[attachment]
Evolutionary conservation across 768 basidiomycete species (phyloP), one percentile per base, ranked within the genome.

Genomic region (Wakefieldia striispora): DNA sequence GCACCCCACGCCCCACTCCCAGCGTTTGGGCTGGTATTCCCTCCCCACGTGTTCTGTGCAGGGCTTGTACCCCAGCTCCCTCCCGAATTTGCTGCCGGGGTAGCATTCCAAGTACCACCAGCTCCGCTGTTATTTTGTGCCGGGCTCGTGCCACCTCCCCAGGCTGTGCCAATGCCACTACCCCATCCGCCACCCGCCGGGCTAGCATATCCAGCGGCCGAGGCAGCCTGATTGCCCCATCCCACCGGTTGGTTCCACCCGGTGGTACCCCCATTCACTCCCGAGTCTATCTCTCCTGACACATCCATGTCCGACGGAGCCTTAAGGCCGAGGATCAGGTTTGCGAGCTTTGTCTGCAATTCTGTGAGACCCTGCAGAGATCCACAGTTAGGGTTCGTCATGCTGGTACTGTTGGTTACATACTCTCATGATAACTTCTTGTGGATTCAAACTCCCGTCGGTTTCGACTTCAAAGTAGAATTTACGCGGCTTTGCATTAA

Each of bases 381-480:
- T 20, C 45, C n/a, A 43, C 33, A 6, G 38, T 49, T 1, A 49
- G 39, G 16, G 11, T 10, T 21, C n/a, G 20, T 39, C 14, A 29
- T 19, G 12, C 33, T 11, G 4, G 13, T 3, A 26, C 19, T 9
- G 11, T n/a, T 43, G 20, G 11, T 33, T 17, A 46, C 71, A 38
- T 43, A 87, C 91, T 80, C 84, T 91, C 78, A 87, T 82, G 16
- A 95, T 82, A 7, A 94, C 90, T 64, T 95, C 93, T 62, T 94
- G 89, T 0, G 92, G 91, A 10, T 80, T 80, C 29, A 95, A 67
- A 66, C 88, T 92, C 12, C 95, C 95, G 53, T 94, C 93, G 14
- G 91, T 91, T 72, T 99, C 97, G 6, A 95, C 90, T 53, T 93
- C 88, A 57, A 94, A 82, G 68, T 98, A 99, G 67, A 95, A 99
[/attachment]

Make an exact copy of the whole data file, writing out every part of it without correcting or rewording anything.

Evolutionary conservation across 768 basidiomycete species (phyloP), one percentile per base, ranked within the genome.

Genomic region (Wakefieldia striispora): DNA sequence GCACCCCACGCCCCACTCCCAGCGTTTGGGCTGGTATTCCCTCCCCACGTGTTCTGTGCAGGGCTTGTACCCCAGCTCCCTCCCGAATTTGCTGCCGGGGTAGCATTCCAAGTACCACCAGCTCCGCTGTTATTTTGTGCCGGGCTCGTGCCACCTCCCCAGGCTGTGCCAATGCCACTACCCCATCCGCCACCCGCCGGGCTAGCATATCCAGCGGCCGAGGCAGCCTGATTGCCCCATCCCACCGGTTGGTTCCACCCGGTGGTACCCCCATTCACTCCCGAGTCTATCTCTCCTGACACATCCATGTCCGACGGAGCCTTAAGGCCGAGGATCAGGTTTGCGAGCTTTGTCTGCAATTCTGTGAGACCCTGCAGAGATCCACAGTTAGGGTTCGTCATGCTGGTACTGTTGGTTACATACTCTCATGATAACTTCTTGTGGATTCAAACTCCCGTCGGTTTCGACTTCAAAGTAGAATTTACGCGGCTTTGCATTAA

Each of bases 381-480:
- T 20, C 45, C n/a, A 43, C 33, A 6, G 38, T 49, T 1, A 49
- G 39, G 16, G 11, T 10, T 21, C n/a, G 20, T 39, C 14, A 29
- T 19, G 12, C 33, T 11, G 4, G 13, T 3, A 26, C 19, T 9
- G 11, T n/a, T 43, G 20, G 11, T 33, T 17, A 46, C 71, A 38
- T 43, A 87, C 91, T 80, C 84, T 91, C 78, A 87, T 82, G 16
- A 95, T 82, A 7, A 94, C 90, T 64, T 95, C 93, T 62, T 94
- G 89, T 0, G 92, G 91, A 10, T 80, T 80, C 29, A 95, A 67
- A 66, C 88, T 92, C 12, C 95, C 95, G 53, T 94, C 93, G 14
- G 91, T 91, T 72, T 99, C 97, G 6, A 95, C 90, T 53, T 93
- C 88, A 57, A 94, A 82, G 68, T 98, A 99, G 67, A 95, A 99